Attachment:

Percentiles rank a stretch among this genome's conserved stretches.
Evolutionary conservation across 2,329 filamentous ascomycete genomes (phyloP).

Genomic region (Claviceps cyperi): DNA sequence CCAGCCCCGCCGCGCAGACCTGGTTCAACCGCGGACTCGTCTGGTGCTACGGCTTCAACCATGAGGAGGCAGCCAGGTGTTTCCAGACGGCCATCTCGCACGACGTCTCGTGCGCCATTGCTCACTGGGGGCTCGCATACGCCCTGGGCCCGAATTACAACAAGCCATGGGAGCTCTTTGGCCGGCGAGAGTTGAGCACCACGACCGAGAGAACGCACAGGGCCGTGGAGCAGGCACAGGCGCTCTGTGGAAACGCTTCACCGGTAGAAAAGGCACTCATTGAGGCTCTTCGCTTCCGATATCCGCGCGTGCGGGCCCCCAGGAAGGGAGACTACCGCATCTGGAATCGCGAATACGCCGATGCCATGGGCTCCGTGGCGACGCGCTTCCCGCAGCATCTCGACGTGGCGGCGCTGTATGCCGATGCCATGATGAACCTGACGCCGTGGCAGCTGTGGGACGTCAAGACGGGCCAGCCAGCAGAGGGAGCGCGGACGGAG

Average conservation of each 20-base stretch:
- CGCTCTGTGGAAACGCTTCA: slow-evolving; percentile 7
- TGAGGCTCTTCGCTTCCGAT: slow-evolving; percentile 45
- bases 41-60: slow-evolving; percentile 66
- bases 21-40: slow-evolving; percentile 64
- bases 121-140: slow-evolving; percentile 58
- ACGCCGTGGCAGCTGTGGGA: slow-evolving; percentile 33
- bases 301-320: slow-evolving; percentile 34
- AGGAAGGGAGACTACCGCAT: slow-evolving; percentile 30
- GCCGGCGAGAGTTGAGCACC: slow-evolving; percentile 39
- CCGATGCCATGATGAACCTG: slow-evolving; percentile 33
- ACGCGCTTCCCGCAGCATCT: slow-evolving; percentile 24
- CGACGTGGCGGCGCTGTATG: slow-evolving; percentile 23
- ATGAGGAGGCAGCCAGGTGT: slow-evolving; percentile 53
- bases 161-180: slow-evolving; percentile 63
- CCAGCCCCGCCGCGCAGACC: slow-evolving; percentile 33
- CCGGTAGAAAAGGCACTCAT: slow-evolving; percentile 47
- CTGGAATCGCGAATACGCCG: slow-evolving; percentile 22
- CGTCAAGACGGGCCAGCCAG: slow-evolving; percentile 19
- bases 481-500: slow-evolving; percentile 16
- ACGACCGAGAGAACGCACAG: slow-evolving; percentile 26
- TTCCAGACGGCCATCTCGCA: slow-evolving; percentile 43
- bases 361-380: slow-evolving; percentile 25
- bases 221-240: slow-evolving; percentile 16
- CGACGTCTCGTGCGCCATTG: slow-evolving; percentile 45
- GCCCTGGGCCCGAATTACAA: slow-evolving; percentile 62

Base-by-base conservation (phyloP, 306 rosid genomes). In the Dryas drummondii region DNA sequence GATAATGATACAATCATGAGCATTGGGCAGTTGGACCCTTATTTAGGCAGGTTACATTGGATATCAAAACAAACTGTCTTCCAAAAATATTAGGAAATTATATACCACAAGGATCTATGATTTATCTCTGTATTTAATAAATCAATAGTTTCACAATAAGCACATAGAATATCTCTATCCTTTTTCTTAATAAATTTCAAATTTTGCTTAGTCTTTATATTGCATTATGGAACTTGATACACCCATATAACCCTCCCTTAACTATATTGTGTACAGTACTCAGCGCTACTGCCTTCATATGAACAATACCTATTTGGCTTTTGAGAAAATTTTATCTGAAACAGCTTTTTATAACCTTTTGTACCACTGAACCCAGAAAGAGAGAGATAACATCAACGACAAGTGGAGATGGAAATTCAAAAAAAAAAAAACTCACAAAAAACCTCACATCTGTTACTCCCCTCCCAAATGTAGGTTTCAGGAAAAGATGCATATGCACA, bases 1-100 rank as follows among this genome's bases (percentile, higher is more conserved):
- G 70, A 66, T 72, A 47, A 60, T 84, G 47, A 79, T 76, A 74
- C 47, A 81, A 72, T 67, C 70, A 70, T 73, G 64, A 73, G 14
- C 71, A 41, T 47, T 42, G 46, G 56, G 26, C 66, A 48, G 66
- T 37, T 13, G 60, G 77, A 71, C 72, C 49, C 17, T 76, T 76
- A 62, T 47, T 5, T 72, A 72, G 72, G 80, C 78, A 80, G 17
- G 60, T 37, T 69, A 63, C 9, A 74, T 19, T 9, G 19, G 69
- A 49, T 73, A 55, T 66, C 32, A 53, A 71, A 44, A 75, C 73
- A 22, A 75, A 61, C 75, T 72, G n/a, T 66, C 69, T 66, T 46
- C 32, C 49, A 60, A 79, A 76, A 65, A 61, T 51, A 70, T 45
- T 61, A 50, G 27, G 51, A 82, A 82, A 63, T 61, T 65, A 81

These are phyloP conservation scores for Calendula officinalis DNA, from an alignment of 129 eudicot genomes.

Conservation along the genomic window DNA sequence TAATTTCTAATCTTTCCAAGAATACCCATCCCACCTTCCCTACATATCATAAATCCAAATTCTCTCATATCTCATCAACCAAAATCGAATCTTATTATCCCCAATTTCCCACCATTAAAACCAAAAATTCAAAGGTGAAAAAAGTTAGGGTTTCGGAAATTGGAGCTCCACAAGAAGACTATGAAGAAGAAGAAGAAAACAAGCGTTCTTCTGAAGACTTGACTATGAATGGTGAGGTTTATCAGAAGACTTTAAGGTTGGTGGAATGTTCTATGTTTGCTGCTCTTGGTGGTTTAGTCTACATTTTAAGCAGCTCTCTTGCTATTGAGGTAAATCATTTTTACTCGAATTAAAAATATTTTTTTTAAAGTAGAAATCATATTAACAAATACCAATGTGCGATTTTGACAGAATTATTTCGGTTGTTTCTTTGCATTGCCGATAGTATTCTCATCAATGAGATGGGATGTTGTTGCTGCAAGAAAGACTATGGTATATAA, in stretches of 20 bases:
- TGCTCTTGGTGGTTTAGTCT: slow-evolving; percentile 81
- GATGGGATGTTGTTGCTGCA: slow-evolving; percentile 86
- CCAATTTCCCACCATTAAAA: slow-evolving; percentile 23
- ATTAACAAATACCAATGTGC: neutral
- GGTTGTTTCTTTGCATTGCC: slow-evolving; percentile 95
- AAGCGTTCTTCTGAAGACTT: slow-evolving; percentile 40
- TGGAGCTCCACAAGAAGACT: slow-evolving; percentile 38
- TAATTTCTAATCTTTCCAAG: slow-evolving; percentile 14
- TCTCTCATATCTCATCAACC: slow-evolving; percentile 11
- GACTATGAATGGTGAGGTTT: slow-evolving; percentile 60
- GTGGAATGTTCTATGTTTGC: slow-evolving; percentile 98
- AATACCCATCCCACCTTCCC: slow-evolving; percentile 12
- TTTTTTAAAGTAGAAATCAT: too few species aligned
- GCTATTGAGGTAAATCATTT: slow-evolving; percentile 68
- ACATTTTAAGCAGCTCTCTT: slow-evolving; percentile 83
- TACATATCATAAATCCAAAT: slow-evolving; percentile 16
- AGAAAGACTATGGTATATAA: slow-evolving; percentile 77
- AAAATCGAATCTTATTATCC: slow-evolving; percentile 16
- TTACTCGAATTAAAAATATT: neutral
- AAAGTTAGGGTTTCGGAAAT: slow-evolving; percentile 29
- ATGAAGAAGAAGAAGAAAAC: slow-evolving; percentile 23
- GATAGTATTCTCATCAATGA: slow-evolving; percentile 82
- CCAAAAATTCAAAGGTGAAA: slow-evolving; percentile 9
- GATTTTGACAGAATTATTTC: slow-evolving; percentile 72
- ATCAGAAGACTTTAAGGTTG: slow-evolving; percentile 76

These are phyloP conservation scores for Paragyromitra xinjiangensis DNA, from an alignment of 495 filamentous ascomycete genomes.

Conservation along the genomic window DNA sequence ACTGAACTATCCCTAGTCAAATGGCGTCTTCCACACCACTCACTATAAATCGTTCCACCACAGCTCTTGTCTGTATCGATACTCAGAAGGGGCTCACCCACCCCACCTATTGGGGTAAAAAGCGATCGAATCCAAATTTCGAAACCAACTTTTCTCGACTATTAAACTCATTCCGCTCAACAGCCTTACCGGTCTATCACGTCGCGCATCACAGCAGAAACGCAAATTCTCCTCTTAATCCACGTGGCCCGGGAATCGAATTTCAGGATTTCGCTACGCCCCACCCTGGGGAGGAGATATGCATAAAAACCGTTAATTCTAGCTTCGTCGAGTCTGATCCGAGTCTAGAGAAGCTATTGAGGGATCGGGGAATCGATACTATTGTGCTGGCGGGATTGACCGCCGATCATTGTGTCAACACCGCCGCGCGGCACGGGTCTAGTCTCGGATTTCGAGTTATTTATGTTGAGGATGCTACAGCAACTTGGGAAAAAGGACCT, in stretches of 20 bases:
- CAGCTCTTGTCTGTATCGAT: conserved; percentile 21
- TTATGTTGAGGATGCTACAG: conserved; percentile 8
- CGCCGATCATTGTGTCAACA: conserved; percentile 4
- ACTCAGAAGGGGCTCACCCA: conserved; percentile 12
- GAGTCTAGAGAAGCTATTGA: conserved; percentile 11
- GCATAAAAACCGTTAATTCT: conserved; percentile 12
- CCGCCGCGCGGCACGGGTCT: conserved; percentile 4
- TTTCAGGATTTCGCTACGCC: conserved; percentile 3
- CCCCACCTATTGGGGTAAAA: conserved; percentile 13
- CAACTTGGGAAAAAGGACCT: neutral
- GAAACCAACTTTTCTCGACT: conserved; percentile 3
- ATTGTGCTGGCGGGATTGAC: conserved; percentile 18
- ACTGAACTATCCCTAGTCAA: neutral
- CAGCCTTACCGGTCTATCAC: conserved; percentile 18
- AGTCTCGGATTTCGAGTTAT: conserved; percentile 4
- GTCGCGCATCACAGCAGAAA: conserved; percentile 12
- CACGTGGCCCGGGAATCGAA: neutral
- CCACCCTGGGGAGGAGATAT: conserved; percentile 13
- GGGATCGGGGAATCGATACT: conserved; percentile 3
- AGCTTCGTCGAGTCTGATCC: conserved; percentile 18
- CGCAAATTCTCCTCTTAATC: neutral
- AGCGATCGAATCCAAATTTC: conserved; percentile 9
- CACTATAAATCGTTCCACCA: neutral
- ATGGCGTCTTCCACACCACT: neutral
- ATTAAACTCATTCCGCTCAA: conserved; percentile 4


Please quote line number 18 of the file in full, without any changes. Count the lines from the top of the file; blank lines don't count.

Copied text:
- bases 161-180: slow-evolving; percentile 63